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Python Warts, part 2 - the infamous GIL

I'm going to come out and say that the global interpreter lock (GIL) in Python bothers me. For those who don't know, the GIL in the C implementation of Python allows only one thread to be running Python code at any one time. Extension modules executing C/C++/!Python code can release the GIL so that other threads can run, but this doesn't apply in general to regular Python code.

Ian Bicking posted a while back about the GIL of Doom.

Granted, his post was originally written in October 2003, so things have changed a bit since then. I believe the main thrust of his argument was that there are only a few cases where the GIL would really get in your way. Those cases are basically where you are doing some CPU bound task that isn't easily separated into separate processes, and is running on a multi-processor machine.

The way to get around the GIL in Python is to split up your application into separate processes, and use some kind of inter-process communication (IPC) mechanism to transfer work/results between processes.

The message seems to be: "You don't really want to use a shared address space threading model, do you? I'm sure you'd much rather just use a separate process. Everybody knows that's better."

Suggestions such as calling time.sleep(0), or fiddling around with sys.setcheckinterval are hacky, and clutter up your code for no good reason other than to work around deficiencies of the interpreter.

Yes, sharing an address space with multiple threads of execution can be tricky. But IPC is no picnic either. Starting a new process can be expensive. os.fork() isn't available on all platforms. There is, AFAIK, no portable shared memory module for python (POSH seems to be dead?), so to send data between processes you need to set up a socket, pipe or use temporary files, leading to extra code (more to write, more to read and understand afterwards), setup overhead (system calls aren't free), performance impact (serializing data isn't free), and room for buggy implementations (did you clean up your temporary files? did you close your socket? did you set restrictive permissions on your socket file?)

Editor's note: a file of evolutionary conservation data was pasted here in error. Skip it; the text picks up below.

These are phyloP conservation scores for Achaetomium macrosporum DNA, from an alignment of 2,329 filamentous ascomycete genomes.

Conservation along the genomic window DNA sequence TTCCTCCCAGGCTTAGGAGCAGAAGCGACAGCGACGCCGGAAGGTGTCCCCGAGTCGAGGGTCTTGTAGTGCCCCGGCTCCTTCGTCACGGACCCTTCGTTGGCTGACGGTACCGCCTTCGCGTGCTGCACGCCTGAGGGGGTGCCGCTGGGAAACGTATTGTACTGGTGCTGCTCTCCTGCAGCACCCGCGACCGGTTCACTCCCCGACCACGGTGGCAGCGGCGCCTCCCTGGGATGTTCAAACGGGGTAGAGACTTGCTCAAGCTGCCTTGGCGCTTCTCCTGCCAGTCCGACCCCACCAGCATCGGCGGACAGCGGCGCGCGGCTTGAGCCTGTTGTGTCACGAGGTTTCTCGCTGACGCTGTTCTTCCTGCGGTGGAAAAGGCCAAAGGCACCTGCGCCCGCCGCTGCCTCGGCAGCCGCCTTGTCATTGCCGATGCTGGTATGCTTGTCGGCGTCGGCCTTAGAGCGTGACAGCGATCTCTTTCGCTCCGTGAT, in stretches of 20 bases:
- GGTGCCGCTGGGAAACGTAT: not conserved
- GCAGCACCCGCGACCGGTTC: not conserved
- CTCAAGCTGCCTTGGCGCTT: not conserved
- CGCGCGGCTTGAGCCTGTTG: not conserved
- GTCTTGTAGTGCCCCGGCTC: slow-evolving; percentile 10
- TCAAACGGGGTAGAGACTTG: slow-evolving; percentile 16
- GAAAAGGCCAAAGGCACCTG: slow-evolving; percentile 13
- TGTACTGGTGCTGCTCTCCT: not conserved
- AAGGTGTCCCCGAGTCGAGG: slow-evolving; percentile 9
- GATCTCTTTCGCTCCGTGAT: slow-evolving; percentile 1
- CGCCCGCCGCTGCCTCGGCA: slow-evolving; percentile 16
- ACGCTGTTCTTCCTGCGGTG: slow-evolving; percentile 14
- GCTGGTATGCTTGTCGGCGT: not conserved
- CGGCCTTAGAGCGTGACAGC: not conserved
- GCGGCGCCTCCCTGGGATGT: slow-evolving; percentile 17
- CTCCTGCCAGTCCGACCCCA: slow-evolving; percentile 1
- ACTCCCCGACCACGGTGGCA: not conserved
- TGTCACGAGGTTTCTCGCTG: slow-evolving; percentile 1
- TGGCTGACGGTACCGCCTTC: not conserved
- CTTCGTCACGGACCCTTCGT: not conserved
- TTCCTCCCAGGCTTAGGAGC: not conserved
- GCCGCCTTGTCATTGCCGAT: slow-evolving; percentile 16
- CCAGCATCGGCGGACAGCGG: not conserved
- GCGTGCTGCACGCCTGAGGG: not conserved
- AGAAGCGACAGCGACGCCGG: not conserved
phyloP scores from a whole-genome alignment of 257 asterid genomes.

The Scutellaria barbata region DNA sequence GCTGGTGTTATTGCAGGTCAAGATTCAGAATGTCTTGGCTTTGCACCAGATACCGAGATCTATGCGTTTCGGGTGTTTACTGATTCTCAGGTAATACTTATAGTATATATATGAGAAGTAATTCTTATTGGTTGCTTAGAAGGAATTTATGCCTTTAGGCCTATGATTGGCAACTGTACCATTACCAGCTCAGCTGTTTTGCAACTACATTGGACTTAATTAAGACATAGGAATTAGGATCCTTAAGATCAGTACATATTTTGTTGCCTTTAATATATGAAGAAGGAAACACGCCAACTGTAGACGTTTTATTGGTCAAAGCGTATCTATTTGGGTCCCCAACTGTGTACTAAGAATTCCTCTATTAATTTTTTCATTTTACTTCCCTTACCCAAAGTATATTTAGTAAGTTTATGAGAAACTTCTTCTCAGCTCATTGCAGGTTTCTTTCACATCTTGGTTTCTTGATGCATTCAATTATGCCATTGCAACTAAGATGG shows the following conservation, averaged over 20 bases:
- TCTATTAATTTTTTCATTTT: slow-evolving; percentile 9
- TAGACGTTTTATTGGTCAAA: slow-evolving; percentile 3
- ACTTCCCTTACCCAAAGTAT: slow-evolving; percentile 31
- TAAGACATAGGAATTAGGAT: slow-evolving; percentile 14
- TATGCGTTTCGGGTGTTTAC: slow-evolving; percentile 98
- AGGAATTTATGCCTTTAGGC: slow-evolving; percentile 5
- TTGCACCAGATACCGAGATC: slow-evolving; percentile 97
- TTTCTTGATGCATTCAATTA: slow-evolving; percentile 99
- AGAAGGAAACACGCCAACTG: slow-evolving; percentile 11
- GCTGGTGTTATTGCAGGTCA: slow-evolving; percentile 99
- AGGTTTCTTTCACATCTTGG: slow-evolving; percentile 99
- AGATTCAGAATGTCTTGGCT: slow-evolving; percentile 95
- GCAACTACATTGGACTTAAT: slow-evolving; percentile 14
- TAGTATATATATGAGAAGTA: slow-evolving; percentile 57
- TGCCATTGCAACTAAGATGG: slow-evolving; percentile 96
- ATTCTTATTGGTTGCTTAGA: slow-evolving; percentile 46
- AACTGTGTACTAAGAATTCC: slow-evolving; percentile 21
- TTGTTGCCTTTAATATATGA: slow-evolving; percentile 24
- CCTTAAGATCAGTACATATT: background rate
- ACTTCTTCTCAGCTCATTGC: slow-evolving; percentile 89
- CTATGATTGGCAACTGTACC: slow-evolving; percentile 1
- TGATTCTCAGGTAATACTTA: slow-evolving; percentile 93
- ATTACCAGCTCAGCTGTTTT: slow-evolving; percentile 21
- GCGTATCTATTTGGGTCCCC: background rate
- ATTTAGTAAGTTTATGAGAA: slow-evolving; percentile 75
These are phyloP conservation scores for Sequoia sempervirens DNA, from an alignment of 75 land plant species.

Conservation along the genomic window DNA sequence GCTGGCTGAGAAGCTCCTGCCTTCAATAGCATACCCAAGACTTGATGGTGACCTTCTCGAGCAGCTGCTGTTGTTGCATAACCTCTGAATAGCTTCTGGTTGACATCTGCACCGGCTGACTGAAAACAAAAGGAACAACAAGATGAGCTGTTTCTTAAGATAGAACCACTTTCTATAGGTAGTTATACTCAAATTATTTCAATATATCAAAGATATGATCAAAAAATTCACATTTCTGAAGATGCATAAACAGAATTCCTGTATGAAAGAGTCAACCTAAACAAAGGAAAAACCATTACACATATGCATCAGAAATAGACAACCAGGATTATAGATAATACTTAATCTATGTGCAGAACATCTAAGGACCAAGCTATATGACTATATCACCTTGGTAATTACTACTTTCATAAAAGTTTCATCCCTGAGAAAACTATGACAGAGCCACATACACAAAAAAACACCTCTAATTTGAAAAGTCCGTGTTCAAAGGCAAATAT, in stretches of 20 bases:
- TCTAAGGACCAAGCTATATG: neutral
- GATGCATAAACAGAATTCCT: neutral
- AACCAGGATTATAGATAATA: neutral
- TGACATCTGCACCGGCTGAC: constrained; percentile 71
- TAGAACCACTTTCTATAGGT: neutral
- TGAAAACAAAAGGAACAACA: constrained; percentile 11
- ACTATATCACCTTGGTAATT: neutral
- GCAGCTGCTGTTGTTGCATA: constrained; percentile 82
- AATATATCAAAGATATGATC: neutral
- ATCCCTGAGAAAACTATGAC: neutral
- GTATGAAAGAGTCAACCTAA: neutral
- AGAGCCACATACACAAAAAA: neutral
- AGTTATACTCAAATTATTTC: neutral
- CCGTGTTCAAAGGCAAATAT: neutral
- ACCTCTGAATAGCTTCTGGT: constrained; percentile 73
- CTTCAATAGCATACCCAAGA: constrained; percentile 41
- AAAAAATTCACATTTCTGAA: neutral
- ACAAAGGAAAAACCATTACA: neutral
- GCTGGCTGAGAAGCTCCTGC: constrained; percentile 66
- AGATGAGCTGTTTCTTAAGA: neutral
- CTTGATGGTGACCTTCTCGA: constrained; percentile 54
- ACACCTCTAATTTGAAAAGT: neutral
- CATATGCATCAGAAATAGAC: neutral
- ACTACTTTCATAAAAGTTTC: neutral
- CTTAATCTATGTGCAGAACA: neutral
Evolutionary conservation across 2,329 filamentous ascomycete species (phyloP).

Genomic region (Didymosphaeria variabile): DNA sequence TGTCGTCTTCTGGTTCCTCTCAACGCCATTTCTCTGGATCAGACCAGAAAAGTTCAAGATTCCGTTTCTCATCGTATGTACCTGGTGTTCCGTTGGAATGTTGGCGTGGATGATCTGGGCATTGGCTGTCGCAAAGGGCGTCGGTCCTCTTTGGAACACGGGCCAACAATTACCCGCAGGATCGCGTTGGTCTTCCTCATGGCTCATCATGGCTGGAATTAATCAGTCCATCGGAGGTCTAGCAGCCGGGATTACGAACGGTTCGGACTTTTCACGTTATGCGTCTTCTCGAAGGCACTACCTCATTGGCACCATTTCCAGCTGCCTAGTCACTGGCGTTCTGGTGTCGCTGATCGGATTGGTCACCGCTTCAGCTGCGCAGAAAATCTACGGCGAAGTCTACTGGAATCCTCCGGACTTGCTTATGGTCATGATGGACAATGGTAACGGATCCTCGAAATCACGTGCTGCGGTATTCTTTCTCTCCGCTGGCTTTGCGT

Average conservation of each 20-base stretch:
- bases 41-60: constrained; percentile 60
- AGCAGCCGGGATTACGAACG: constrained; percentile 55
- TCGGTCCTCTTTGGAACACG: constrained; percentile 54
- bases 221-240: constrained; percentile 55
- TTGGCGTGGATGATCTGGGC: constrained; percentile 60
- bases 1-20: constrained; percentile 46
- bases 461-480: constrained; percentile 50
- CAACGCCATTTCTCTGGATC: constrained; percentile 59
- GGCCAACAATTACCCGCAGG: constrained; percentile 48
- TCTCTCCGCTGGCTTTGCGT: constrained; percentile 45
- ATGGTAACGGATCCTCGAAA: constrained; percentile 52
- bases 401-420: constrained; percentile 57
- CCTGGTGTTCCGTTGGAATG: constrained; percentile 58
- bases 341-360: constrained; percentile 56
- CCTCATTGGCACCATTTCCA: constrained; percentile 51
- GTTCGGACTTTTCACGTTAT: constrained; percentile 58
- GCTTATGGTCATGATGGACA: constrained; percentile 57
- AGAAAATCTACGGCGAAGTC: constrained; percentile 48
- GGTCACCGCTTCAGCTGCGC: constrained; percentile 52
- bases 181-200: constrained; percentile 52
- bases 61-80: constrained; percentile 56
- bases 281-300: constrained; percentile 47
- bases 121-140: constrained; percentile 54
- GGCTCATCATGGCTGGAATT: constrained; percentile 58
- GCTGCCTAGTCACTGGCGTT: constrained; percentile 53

In many ways, threading is much simpler. It's simple to set up, has low overhead, no data copying costs, and is self-contained in the process so you're not leaking out-of-process resources (sockets files, bound addresses, temporary files, etc.). Python has never been the type of language to prevent the developer from doing "unsafe" things, that's why there aren't really private members on classes.

Ian Bicking again writes (in a different post),

An important rule in the Python community is: we are all consenting adults. That is, it is not the responsibility of the language designer or library author to keep people from doing bad things. It is their responsibility to prevent people doing bad things accidentally. But if you really want to do something bad, who are we to say you are wrong? It's your program. Maybe you even have a good reason.

Python's GIL is getting in my way. Yes I can do bad things with multiple threads sharing one address space, but that should be my problem, not a restriction of the language implementation. With multi-core CPUs becoming more and more common, and not only in the server domain, I think this will become more and more of an issue for Python.

In the short term, some slick IPC would be nice, but in the long term a truly multithreaded Python interpreter would benefit everybody.

Talk is cheap, I know...code is what counts here. Maybe a PEP or SIG could be started to flesh out what would be required to get this accomplished for Python 3000.

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